Case of the Day: Seaboard Marine v. Magnum Freight

The case of the day is Seaboard Marine Ltd. v. Magnum Freight Corp. (S.D. Fla. 2017). Seaboard sought leave to serve process on two defendants, CVG Aluminos and Terminales, in Costa Rica, by mail, and to submit the return receipt as proof of service.

Costa Rica is a new party to the Hague Service Convention, and it has not objected to service by mail. The judge had good instincts, but I think his discussion was problematic, especially in light of Water Splash. Here is what he said:

Federal Rule of Civil Procedure 4(h)(2) authorizes service on a foreign corporation under the methods set forth in Rule 4(f) for individuals. Rule 4(f)(1), in turn, provides that an individual may be served outside of the United States “by an internationally agreed means of service that is reasonably calculated to give notice, such as those authorized by the Hague Convention on the Service Abroad of Judicial and Extrajudicial Documents.” Article 10(a) of the Hague Convention provides that the ‘Convention shall not interfere with the freedom to send judicial documents, by postal channels, directly to persons abroad,’ provided that the destination country does not object. The documents attached to Seaboard’s motion seem to show that Costa Rica is a contracting party of the Hague Convention, and has not objected to Article 10(a), rendering service via postal channels an apparently valid method of service in Costa Rica. As several other judges in this district have … recognized, where the destination country does not object, service to individuals abroad can be made via postal channel (such as international mail) under Federal Rule of Civil Procedure 4(f)(1). Thus, to the extent Seaboard seeks to serve CVG Aluminos and Terminales in compliance with Rule 4(f)(1), authorization from the Court is not necessary.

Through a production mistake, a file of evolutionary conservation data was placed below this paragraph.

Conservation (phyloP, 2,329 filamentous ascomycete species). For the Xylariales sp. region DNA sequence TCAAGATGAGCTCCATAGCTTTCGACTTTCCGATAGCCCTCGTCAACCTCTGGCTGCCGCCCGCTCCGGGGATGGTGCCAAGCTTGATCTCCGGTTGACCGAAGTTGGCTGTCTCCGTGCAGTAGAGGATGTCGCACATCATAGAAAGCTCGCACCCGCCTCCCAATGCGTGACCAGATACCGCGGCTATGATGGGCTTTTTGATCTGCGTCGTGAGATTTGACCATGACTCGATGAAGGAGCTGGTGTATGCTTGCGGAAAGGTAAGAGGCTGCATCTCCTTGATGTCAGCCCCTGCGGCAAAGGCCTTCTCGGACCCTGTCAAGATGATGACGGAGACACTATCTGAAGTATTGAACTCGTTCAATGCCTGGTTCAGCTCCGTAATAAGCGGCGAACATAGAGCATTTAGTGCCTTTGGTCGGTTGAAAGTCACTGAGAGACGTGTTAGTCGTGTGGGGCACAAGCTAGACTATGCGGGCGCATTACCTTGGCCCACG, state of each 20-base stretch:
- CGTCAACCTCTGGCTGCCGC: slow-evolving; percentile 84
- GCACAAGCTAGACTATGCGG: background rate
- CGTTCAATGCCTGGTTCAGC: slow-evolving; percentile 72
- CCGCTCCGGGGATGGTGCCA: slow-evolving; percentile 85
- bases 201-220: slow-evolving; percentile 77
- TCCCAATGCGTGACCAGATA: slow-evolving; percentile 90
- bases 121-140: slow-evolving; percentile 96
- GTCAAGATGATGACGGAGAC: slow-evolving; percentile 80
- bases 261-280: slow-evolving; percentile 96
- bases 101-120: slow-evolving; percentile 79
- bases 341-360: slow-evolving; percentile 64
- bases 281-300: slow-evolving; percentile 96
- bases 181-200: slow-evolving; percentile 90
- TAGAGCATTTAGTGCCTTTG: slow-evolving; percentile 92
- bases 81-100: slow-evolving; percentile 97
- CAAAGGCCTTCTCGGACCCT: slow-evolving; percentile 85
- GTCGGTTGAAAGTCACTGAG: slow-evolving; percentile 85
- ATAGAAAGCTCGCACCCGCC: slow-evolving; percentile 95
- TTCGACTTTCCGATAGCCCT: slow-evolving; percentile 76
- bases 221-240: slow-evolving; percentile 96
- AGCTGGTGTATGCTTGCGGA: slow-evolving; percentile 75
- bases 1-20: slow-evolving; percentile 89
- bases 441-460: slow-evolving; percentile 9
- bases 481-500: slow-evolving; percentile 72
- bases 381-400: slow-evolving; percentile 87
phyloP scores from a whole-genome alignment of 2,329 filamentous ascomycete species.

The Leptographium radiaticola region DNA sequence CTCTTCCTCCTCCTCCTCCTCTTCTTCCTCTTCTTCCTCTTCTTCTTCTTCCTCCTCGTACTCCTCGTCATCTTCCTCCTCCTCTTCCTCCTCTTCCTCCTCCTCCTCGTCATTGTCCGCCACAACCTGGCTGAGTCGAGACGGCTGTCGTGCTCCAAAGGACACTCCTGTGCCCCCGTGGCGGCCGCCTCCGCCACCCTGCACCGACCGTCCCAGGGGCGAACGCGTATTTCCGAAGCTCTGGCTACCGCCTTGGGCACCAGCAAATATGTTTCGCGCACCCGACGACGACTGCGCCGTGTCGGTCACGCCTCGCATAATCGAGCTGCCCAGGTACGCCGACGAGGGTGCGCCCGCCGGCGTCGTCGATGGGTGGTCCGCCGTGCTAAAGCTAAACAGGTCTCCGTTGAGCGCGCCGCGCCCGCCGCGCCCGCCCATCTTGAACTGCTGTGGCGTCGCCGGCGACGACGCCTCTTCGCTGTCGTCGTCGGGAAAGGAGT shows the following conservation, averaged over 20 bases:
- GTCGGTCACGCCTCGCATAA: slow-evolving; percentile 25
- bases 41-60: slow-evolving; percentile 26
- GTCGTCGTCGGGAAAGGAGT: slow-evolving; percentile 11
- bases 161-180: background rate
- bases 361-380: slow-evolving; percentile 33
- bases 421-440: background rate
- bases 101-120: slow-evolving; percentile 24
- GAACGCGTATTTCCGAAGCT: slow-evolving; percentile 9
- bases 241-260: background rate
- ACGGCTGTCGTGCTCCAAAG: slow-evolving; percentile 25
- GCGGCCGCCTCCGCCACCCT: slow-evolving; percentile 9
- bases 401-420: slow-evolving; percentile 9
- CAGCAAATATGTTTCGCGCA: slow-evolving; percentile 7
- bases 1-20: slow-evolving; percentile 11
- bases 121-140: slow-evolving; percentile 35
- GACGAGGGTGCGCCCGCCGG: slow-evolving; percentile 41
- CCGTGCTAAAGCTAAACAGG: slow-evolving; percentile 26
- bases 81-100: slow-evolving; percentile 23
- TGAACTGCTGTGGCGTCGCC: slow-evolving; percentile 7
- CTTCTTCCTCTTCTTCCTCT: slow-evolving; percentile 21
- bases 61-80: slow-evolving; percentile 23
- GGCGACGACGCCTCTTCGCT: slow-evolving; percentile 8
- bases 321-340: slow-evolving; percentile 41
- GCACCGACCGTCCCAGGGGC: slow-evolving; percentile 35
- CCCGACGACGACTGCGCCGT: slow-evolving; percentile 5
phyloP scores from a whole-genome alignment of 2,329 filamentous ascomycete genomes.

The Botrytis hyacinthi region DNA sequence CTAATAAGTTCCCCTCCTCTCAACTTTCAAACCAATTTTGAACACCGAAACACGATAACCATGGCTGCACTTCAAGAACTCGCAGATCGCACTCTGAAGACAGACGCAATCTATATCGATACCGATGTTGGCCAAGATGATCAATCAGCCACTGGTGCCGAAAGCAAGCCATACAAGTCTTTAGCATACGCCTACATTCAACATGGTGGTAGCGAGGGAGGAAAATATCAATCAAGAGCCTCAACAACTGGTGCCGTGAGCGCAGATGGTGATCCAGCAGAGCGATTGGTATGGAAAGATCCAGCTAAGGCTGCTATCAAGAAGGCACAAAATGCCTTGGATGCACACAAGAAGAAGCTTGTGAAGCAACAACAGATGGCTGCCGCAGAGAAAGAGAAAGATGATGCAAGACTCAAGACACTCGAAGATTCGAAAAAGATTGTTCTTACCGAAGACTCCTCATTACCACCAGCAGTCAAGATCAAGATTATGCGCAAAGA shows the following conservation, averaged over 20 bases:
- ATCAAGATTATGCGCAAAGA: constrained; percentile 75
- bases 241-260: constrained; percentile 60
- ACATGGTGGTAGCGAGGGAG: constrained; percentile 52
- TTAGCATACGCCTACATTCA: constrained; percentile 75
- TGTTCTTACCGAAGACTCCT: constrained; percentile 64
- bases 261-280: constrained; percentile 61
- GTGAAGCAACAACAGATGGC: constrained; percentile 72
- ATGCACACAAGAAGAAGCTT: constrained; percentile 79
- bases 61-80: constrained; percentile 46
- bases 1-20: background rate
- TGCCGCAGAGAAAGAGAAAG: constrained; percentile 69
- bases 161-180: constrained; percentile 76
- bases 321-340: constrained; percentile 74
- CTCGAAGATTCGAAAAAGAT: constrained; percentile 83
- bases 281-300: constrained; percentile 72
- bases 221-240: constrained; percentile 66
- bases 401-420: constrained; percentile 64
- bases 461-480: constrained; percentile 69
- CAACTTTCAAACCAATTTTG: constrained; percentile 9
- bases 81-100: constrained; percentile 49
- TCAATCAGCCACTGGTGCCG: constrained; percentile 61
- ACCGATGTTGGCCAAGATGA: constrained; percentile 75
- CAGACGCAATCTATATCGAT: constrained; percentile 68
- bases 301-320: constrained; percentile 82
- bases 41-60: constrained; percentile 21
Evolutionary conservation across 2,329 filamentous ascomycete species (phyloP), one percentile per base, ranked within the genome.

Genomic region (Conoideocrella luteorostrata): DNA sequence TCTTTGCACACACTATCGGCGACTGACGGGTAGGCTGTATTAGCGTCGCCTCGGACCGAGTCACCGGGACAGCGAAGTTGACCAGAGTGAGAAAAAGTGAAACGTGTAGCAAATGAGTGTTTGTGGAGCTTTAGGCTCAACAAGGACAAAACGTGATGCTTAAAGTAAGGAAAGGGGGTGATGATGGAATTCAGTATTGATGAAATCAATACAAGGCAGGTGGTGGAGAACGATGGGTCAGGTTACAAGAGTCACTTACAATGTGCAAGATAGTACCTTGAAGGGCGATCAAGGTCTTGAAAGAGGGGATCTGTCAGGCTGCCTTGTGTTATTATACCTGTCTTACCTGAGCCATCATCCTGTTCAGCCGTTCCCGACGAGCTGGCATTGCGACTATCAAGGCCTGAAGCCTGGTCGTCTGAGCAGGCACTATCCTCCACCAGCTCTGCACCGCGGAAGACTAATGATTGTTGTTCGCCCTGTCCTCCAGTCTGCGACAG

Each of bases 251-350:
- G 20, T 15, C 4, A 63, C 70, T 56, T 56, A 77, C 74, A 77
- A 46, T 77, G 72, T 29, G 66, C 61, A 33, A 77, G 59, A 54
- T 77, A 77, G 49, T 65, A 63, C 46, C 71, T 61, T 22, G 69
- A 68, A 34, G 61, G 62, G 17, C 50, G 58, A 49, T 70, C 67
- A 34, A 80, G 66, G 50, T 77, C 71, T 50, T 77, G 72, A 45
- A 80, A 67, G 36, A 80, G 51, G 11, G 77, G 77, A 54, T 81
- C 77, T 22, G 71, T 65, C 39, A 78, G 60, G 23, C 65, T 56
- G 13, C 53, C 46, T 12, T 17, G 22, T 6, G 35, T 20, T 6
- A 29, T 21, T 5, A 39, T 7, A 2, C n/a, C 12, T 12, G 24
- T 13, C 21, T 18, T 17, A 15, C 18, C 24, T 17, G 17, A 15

The problem is that FRCP 4(f)(1) refers to the means of service authorized by the Convention, and we know from Water Splash that the Convention does not authorize service by mail: it merely permits it if there is a basis for it in the law of the forum. On the other hand, you don’t need leave to serve process by mail, but only if you follow the procedures in FRCP 4(f)(2)(C)(ii), i.e., if the clerk addresses and mails the documents. So the better approach would have been to say, as the judge did, that no leave was required, but not because of FRCP 4(f)(1), but because of FRCP 4(f)(2)(C)(ii). The practical difference: you can’t mail the documents yourself; you need to go through the clerk (or else find cases in your district that say that plaintiffs can act as agent of the clerk).

Leave a Reply

Your email address will not be published. Required fields are marked *

Thank you for commenting! By submitting a comment, you agree that we can retain your name, your email address, your IP address, and the text of your comment, in order to publish your name and comment on Letters Blogatory, to allow our antispam software to operate, and to ensure compliance with our rules against impersonating other commenters.